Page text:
6) Reduce Single-Use Plastic! <3 The Planet!
Every harvest throughout the seasons means you’ll be totally cutting out vast amounts of single use plastic that is used in supermarket produce! The supply chains we rely on use way too much making no dig a great way to start reducing personal consumption of single use plastic.
7) Experience Less pests & diseases
The result of great soil health by the no-dig method helps good bacteria, insects and animals thrive! Using natural methods of pest control we can learn to work with nature instead of against it - a single teaspoon of healthy rich soil can contain up to 1 billion bacteria!.
8) You’ll help fungal networks and they’ll help your plants grow
Fungi are a super important part of running a productive healthy patch. When soil is full of life and undisturbed there will be miles and miles of fungal networks beneath your feet trading nutrients with each other and your plants.
9) Save time and be 40% more productive by no dig!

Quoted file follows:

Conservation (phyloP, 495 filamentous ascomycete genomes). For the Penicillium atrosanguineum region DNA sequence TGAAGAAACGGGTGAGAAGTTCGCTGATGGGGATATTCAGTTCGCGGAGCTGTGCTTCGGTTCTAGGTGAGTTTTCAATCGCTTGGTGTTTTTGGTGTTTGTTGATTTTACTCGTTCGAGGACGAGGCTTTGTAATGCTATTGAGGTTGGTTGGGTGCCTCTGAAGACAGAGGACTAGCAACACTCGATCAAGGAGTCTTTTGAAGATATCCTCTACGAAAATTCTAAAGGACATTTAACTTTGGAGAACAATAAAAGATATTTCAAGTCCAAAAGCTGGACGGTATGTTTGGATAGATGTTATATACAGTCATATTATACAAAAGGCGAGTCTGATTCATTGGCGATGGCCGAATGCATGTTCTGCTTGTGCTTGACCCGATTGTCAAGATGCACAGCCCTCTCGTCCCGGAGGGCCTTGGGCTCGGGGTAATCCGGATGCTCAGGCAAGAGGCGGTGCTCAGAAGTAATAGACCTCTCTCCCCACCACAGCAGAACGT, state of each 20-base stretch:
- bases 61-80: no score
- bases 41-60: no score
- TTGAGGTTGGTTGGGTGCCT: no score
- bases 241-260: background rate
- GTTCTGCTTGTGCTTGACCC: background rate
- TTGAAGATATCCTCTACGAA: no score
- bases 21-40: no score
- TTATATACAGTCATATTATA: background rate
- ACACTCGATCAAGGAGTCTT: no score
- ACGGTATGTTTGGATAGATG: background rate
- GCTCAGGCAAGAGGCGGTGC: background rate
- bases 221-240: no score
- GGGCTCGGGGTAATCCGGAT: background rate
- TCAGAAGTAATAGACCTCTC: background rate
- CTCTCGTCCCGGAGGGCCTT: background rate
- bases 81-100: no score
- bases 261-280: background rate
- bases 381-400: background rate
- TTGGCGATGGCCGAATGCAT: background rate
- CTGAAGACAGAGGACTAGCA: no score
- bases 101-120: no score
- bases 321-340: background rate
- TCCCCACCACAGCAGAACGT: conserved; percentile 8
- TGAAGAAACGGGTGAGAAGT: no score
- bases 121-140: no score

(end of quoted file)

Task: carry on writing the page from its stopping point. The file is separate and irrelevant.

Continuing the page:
When you don’t need to spend hours and hours digging, turning and prepping the soil for planting, you’ll be able to spend it doing the fun creative side of gardening - planning, planting, pruning your patch to create your own edible zen garden.
As a bonus you will also feel the mental and physical boost of growing your own
Gardening and feeding yourself with incredibly fresh nutrient dense food has amazing positive side effects for both people and the planet. As time goes by you’ll feel closer and more at one with nature.
Other relevant blogs
Soil Report - Tuckers Meadow Bath
The 9 Best Things About No Dig Growing
SAY NO TO GMO